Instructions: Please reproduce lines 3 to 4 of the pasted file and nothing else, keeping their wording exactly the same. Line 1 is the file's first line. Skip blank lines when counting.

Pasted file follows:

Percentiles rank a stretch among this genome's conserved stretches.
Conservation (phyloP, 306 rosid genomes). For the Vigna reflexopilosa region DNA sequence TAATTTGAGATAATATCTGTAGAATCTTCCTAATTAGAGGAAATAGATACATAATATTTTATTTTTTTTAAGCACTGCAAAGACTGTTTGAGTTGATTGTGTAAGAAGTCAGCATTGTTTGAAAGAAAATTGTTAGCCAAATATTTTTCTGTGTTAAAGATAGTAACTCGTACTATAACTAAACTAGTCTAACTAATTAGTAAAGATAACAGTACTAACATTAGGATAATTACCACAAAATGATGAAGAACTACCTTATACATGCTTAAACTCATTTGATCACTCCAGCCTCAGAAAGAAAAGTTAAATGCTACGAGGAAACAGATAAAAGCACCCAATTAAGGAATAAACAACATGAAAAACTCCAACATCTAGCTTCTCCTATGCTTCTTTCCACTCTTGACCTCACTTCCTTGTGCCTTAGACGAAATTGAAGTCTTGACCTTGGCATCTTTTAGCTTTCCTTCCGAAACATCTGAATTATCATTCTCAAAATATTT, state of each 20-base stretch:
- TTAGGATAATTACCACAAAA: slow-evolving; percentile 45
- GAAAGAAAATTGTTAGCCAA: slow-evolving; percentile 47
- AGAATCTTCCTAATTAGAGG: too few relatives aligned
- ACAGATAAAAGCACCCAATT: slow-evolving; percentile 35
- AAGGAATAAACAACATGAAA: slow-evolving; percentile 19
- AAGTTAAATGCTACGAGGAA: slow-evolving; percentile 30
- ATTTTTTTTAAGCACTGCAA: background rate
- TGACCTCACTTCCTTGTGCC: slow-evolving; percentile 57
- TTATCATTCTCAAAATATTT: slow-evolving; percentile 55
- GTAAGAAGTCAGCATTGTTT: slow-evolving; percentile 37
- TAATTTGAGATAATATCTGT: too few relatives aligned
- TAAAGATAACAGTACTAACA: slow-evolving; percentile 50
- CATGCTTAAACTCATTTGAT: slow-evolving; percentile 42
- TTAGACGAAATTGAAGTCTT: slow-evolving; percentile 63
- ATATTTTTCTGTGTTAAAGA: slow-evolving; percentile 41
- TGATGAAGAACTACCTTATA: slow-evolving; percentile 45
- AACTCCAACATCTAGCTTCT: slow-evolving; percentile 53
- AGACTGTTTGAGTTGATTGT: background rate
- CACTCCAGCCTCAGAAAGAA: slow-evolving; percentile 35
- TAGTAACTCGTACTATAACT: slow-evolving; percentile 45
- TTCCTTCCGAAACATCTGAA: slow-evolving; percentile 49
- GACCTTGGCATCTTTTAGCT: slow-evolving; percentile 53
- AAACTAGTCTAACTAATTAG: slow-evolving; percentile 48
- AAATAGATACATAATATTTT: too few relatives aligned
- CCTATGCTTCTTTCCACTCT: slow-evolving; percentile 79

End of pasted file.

- TTAGGATAATTACCACAAAA: slow-evolving; percentile 45
- GAAAGAAAATTGTTAGCCAA: slow-evolving; percentile 47